Center on the Administration of Criminal Law Student Fellowships 2021-22

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The Center’s mission is to promote good government practices in criminal matters at all levels of government.  In recent years, the Center has focused its work on (i) the proper exercise of prosecutorial power and discretion, and (ii) the proper exercise of resentencing mechanisms available to various federal, state, and local actors, including federal and state clemency and discretionary resentencing processes.  The Center pursues this mission through a mix of academic and public policy research and litigation advocacy. The academic and public policy components include producing reports and white papers on reforming the criminal legal system as well as hosting symposia and conferences to address significant topics in criminal law and procedure and enhance the public dialogue on criminal legal matters. The litigation component uses the center’s research and experience with criminal justice practices to inform courts in important criminal justice matters, particularly in cases in which exercises of prosecutorial discretion create significant legal issues.

Student Fellowships

The Center seeks to hire five rising 2L law students for the 2021-2022 academic year.  Student Fellows are paid a stipend for their work with the Center and will be involved in all aspects of the Center’s work, which could include: conducting research into various criminal legal topics to be included in white papers and policy reports; contributing to the Center’s sharing of expertise and research with external organizations and partners; assisting with the Center’s various public events on criminal legal reform; planning and organizing the Center’s annual conference, involving prominent academic scholars and practitioners; planning and organizing the Kenneth P. Thompson Lecture on Race and Criminal Justice Reform, which is co-hosted with the Center on Race, Inequality, and the Law; and assisting in research projects with practitioner and academic partners.  Fellows may also be involved in the Center’s long-term planning and the initiation of future projects.
In recent years, Student Fellows have assisted with the following:
  • Planning and organizing symposia focused on (i) mental health reforms and prosecutorial best practices, (ii) plea-bargaining reforms and prosecutorial best practices, and (iii) reforming major criminal justice practices to achieve sound public safety outcomes in line with Professor Barkow’s book, Prisoners of Politics: Breaking the Cycle of Mass Incarceration;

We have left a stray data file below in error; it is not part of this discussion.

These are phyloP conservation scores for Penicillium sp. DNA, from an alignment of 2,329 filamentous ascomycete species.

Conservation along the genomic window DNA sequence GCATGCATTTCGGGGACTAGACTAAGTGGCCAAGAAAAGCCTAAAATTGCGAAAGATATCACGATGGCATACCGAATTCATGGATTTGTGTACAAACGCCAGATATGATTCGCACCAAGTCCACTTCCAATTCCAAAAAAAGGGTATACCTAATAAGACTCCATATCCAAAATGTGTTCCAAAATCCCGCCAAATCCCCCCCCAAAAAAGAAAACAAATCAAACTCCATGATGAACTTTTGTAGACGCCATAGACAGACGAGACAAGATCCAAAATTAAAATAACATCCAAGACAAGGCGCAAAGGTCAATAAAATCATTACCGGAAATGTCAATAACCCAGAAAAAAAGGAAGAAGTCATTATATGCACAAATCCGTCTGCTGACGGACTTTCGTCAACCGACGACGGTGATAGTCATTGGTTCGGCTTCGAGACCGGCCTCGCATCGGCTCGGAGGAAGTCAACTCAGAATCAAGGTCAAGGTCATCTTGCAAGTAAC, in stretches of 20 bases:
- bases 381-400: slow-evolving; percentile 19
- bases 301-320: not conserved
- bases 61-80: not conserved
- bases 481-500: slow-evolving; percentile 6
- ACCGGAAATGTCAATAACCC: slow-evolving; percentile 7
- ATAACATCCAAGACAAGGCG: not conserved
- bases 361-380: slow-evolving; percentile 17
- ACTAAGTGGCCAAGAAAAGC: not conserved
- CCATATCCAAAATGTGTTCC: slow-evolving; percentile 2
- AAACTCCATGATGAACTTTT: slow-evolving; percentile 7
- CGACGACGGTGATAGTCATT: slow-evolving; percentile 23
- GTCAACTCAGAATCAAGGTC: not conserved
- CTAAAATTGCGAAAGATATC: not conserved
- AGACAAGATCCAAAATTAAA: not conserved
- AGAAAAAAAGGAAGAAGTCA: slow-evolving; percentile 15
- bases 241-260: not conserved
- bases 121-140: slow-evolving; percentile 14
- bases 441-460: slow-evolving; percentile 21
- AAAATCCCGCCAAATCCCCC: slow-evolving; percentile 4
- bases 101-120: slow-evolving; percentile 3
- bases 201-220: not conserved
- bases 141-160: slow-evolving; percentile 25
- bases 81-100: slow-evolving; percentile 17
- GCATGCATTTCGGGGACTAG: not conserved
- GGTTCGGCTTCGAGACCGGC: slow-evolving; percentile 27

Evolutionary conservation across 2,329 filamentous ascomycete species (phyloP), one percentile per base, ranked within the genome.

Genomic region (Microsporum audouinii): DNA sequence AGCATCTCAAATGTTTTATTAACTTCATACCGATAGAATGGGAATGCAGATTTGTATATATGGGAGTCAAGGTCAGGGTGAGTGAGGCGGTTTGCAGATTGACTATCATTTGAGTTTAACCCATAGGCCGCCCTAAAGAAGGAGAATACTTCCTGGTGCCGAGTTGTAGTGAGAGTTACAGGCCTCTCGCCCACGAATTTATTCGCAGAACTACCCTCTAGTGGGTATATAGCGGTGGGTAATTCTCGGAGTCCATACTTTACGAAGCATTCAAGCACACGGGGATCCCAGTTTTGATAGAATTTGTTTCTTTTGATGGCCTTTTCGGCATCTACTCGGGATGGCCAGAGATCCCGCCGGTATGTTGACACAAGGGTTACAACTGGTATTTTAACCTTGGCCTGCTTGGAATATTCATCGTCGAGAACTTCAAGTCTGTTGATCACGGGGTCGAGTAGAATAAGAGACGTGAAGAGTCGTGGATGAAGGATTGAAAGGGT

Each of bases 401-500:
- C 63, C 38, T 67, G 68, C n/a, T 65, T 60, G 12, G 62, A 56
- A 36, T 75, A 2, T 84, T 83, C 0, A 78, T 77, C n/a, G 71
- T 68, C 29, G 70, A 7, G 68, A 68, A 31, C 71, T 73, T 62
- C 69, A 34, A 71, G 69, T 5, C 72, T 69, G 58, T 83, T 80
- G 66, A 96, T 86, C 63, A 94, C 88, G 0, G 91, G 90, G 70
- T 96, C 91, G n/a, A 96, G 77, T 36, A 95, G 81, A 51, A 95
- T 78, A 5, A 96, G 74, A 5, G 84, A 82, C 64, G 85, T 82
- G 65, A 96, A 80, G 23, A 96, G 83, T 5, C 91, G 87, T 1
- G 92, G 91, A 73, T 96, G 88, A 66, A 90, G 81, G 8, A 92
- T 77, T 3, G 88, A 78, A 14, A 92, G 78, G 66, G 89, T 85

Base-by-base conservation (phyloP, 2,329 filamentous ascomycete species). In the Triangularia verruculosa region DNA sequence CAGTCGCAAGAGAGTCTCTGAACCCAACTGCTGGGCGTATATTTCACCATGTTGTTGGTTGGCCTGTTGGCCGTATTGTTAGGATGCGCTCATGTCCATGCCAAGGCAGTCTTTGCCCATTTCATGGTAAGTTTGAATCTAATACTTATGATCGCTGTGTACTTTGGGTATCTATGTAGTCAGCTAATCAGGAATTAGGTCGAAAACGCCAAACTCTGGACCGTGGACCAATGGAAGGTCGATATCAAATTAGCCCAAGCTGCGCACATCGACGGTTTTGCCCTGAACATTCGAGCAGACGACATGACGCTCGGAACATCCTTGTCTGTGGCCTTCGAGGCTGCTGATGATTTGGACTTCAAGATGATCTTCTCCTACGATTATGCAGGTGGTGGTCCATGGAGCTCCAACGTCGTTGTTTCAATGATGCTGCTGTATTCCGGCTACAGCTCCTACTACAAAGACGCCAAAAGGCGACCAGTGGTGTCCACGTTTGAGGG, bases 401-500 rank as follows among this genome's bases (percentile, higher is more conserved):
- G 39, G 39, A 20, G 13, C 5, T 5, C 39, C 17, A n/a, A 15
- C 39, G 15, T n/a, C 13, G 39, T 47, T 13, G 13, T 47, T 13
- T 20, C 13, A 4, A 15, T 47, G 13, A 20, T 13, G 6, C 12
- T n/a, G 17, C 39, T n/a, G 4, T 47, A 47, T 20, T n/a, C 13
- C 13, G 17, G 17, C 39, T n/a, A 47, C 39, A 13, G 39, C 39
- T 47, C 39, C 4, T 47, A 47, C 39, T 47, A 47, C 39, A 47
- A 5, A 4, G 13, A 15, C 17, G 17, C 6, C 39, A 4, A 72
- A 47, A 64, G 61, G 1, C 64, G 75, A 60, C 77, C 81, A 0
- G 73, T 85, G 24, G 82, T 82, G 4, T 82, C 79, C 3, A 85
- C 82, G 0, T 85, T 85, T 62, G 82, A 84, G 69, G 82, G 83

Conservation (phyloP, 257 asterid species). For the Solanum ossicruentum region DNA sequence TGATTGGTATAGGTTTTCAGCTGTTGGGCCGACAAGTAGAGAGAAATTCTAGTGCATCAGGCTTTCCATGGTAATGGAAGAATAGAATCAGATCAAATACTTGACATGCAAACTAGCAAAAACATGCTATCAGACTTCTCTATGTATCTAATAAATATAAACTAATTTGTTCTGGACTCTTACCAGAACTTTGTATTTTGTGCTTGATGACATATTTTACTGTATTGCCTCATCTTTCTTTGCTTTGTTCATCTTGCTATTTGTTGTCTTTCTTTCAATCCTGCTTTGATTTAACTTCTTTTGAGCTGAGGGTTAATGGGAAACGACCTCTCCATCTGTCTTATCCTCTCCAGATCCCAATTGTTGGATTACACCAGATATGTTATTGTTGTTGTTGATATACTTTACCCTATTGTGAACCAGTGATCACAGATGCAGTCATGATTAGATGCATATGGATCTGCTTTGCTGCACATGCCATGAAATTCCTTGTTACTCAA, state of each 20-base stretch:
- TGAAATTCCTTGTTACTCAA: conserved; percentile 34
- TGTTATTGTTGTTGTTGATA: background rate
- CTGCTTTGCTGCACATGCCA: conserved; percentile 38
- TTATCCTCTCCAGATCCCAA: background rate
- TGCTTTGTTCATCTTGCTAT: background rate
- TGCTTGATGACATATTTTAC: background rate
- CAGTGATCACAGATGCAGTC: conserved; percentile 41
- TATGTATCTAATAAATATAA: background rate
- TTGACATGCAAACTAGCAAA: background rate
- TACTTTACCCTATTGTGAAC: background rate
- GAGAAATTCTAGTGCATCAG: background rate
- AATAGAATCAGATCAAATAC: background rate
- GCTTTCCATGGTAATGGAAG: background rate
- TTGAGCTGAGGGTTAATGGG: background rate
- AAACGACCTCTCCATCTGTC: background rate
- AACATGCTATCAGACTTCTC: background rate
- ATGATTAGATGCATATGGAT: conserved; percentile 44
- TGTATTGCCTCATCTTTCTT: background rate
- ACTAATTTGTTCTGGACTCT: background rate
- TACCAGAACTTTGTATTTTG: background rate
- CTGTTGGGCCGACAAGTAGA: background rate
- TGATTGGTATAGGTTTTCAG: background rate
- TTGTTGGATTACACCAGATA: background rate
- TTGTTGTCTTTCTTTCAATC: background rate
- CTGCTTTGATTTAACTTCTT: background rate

• Conducting research with a District Attorney’s Office on prosecutors’ constitutional and ethical pretrial disclosure obligations pursuant to Brady v. Maryland and analyzing how the Office’s prosecutor offices often avoid or distort their obligations in practice; and
  • Conducting research on gubernatorial power to commute sentences and/or grant temporary reprieves in light of the public health threat posed by COVID-19.
In the 2021-22 academic year, the Center seeks to hire two second-year law student to serve as the Charles Stillman Fellow and Gus Newman Fellow, respectively.  The Stillman and Newman Student Fellows are selected based on their commitment to a career in public defense and/or criminal defense work, and they engage in all of the same work as the Center’s Student Fellows but do so with the generous support of Charles Stillman and the family of Gus Newman.

Application Instructions

Interested students should email Courtney M. Oliva (courtney.oliva@nyu.edu) the following by April 21, 2021:
  • Cover letter explaining why you would like to become a Student Fellow of the Center and your interest in criminal law and criminal justice reform;
  • Resume;
  • Unofficial law school transcript; and
  • List of two references with email addresses.

Applications will be accepted on a rolling basis. Interviews will be conducted on a rolling basis and selections will be made by May 2021. NYU School of Law seeks to recruit and retain a diverse workforce. All qualified applicants will receive consideration for employment without regard to race, color, religion, sex, sexual orientation, gender identity, national origin, disability, age or protected veteran status. To learn more about the Center on the Administration of Criminal Law, visit https://www.law.nyu.edu/centers/adminofcriminallaw.

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